After that, Falluja became a safe haven for al-Qaeda. Kidnap victims - Iraqi and foreign - disappeared there. Strict sharia [Islamic law] was enforced. Locals spoke of beheadings in the street.

Outside, a long, slow military build-up began. Civilians were warned that they should leave. A noose was thrown around the city. Anyone suspected of being an insurgent was arrested at checkpoints.

In October 2004, journalists came to Camp Falluja to "embed" with the force that would shortly try to retake the city.

During the first battle, in April, Muslim opinion had been outraged by US targeting of mosques. Fallujah has so many it is known as "the city of mosques".

They were being used as insurgent bases, the minarets sniper positions. The marines wanted journalists there to witness that.

Battle plan

I joined 1st Battalion, 8th Marine Regiment - the 1/8 - led by Lt Col Gary Brandl.

Col Brandl told his men they were leaving behind the shadow war of insurgent ambushes and roadside bombs planted by a "faceless enemy".

"The enemy has got a face," he said. "He's called Satan. He's in Falluja. And we're going to destroy him."

Years later, that is still one of my most memorable quotes of the Iraq war. The unit's pastor said the "wrath of God" would be called down on the "terrorists, evildoers" in Falluja, with the US Marine Corps the instrument of that wrath.

Image copyright AP
Image caption Ten years after the battle, Falluja fell to the Sunni extremist group Islamic State

The night before everyone "stepped-off", Col Brandl explained the battle plan to his officers, using a mock-up of Falluja laid out on the dusty floor of a barracks.

One rifle company would take the main road into Falluja. A second would go up that road to move into the complex of government buildings in the centre.

It was an old fashioned marine charge. "Hey diddle-diddle, straight up the f-ing middle," one of the officers said to me quietly.

So as the sun rose a couple of days later, the US forces in the city centre buildings found themselves under fire from all sides.

The fighting was at close quarters, with the two sides sometimes just a few yards apart

Meanwhile, Col Brandl strode around like a Hollywood version of what a Marine Corps officer should be, cigar stuck between his teeth as he dished out orders.

Civilian exodus

The bodies of insurgents lay in the streets for days, being gnawed at by dogs.

We moved to a house with one squad. The owners had left behind Baath party membership cards and pictures of Saddam Hussein.

Image copyright AP
Image caption Most civilians had left Falluja before coalition forces attacked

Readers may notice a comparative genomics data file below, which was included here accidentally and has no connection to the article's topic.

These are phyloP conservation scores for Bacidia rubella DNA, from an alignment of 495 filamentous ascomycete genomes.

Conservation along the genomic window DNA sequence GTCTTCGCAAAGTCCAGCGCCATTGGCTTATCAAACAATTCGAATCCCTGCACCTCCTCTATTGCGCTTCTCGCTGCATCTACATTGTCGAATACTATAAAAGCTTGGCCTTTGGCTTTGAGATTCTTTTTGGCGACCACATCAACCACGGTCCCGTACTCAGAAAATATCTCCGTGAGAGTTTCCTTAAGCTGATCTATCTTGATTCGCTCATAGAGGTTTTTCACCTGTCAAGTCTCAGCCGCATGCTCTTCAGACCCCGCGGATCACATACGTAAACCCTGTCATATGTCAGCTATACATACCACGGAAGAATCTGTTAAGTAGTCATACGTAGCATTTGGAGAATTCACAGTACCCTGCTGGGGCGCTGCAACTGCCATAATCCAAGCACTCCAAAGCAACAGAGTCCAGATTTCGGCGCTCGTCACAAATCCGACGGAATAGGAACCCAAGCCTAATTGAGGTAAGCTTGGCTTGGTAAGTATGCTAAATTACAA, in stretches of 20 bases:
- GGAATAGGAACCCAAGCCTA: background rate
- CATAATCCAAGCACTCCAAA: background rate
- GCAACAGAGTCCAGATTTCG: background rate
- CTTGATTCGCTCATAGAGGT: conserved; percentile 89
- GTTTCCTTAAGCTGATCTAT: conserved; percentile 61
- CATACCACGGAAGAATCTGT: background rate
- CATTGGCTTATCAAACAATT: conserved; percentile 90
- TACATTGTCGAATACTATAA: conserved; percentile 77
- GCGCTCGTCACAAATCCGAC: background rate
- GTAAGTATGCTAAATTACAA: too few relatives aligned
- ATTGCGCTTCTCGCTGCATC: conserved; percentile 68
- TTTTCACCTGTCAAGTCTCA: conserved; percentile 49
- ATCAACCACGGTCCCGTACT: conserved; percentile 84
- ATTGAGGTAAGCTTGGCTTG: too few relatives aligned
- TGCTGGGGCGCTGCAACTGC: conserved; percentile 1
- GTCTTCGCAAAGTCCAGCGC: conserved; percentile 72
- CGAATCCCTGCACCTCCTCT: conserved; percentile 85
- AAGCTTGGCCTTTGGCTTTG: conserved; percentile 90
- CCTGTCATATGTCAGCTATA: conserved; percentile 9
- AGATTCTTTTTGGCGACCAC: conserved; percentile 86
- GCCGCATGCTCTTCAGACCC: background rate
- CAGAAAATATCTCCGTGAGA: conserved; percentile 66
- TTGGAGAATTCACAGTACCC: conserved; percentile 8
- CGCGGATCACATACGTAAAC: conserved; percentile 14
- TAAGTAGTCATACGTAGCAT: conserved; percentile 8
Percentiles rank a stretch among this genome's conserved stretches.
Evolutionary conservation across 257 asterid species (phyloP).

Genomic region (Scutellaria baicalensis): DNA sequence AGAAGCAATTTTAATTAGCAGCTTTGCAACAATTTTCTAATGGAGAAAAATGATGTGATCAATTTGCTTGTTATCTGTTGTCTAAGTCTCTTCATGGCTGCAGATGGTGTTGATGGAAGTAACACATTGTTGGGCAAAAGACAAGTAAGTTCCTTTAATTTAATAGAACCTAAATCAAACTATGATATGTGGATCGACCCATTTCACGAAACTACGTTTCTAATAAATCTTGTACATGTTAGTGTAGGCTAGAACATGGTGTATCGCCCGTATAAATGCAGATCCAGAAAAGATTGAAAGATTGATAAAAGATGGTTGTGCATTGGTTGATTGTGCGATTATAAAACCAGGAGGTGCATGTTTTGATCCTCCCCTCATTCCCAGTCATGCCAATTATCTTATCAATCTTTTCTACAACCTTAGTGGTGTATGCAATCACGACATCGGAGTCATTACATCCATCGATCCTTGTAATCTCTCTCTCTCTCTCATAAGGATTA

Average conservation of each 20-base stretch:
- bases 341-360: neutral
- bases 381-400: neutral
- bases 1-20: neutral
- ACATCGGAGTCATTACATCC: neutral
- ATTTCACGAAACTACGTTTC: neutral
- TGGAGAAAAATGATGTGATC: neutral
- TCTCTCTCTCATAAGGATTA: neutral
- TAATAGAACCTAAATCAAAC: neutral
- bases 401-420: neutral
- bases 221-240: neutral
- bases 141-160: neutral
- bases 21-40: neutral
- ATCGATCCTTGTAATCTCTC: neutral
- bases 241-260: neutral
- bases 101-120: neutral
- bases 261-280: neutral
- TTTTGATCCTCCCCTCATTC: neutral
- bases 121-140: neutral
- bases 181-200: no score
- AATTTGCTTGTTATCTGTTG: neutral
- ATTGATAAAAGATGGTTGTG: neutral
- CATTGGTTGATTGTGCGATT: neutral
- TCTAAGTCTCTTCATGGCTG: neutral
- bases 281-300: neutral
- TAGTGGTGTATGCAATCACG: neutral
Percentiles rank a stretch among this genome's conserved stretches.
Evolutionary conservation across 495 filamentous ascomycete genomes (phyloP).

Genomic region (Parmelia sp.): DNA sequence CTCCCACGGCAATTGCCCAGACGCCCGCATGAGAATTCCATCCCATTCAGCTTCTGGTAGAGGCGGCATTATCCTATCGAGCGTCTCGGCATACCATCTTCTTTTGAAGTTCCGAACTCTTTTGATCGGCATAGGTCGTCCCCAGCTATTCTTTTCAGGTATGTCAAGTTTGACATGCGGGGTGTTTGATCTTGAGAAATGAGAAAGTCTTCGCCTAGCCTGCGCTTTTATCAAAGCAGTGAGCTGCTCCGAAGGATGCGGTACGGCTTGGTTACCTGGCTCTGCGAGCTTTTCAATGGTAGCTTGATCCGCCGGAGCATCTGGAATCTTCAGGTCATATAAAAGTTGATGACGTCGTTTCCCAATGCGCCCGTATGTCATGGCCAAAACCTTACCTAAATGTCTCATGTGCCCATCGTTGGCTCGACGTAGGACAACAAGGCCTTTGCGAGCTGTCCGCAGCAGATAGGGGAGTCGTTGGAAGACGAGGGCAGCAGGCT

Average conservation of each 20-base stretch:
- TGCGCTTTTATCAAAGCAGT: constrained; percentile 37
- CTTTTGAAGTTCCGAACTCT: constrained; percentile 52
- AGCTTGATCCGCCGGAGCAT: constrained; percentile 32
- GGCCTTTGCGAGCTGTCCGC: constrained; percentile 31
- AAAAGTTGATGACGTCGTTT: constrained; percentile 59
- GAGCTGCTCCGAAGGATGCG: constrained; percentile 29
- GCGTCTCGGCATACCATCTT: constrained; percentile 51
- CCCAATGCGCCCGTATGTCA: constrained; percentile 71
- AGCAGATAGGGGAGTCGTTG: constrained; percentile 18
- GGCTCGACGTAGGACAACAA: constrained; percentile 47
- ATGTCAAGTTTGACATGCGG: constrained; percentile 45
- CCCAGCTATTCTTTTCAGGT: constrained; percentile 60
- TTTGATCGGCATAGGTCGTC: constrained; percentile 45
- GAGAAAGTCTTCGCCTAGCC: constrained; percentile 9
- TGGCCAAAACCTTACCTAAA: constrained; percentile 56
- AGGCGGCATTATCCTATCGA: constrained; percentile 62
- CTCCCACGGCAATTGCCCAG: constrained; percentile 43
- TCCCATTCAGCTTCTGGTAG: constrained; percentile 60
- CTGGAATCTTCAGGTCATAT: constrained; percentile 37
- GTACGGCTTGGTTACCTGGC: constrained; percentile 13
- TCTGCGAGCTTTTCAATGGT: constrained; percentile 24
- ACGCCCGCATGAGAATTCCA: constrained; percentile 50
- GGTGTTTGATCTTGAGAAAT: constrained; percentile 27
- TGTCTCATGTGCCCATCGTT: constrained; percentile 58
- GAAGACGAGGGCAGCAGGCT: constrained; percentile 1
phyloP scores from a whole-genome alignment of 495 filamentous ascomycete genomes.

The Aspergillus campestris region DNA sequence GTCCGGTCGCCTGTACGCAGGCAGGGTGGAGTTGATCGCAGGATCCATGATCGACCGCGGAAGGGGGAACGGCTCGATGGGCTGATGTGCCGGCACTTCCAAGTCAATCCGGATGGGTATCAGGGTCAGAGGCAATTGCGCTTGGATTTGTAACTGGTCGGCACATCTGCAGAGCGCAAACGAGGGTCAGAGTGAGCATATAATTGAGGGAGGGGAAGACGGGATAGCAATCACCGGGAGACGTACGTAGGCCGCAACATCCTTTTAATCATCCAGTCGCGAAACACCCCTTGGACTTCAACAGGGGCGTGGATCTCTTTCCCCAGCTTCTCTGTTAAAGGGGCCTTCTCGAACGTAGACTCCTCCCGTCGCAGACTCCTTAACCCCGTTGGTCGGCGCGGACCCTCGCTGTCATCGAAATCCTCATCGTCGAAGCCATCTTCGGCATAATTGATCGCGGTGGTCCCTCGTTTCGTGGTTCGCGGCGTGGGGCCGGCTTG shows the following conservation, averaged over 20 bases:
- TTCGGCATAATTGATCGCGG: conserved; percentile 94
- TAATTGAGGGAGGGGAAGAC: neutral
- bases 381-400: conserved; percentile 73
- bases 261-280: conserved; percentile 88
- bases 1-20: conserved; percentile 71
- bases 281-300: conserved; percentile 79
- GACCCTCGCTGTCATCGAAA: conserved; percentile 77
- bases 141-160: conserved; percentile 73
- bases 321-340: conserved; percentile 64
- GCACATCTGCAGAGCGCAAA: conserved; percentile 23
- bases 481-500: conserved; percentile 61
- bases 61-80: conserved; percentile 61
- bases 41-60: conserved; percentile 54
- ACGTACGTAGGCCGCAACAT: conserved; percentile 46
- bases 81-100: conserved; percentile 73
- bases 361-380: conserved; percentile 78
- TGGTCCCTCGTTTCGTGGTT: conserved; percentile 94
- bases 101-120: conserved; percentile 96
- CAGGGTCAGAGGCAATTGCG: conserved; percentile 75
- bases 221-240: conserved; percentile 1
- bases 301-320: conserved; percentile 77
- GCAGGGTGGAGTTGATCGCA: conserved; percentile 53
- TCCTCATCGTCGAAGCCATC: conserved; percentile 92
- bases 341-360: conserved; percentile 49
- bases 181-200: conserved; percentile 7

Outside, insurgents were hiding behind a breeze block wall. As night fell, they fired rocket propelled grenades that made yellow streaks as they sailed over the house.

Marine snipers using thermal imagers could see the insurgents and shot them through the wall.

The marines lost a man in an intense firefight for another house that went on most of the morning. Inside, they found the bodies of two men and a boy aged about 10. The whole squad was very upset about that.

To me, it seemed to show that some of the menfolk of Falluja had stayed behind to fight the Americans.

The marines were not just facing the foreign jihadists whose passports - Saudi, Egyptian, Algerian - US commanders said had been found on insurgent bodies.

But most of the people had left Falluja. The only civilians we saw were on the first day, from the roof of the building where Lt Malcolm was killed.

That was the crucial difference with the first battle of Falluja. The image of a city packed with non-combatants being pounded with artillery and white phosphorous was wrong.

After a week of combat, the marines had taken back Falluja. The 1/8 alone had lost more than 20 men.

History repeating?

A year later, we went back to Falluja. A Marine Corp major showing us around stood embarrassed as a woman in black niqab screamed at him that her husband had been shot dead at a checkpoint.

As we found out later, the Iraqi Army, not the Americans, had killed him. But people were angry at the US.

That didn't change until the Sunni tribal "Awakening" - and only then because Sunnis feared genocide at the hands of Shia death squads.

Now the black flag of jihad flies over Falluja once again, the Islamic State in control.

Sunnis have turned to them because of hatred of the Shia-led government in Baghdad.

American military advisers are back in Iraq but the US is not about to refight the battle of Falluja.

The lesson of 10 years ago for Western governments battling the Islamic State today? It is that military force alone is not enough for lasting victory.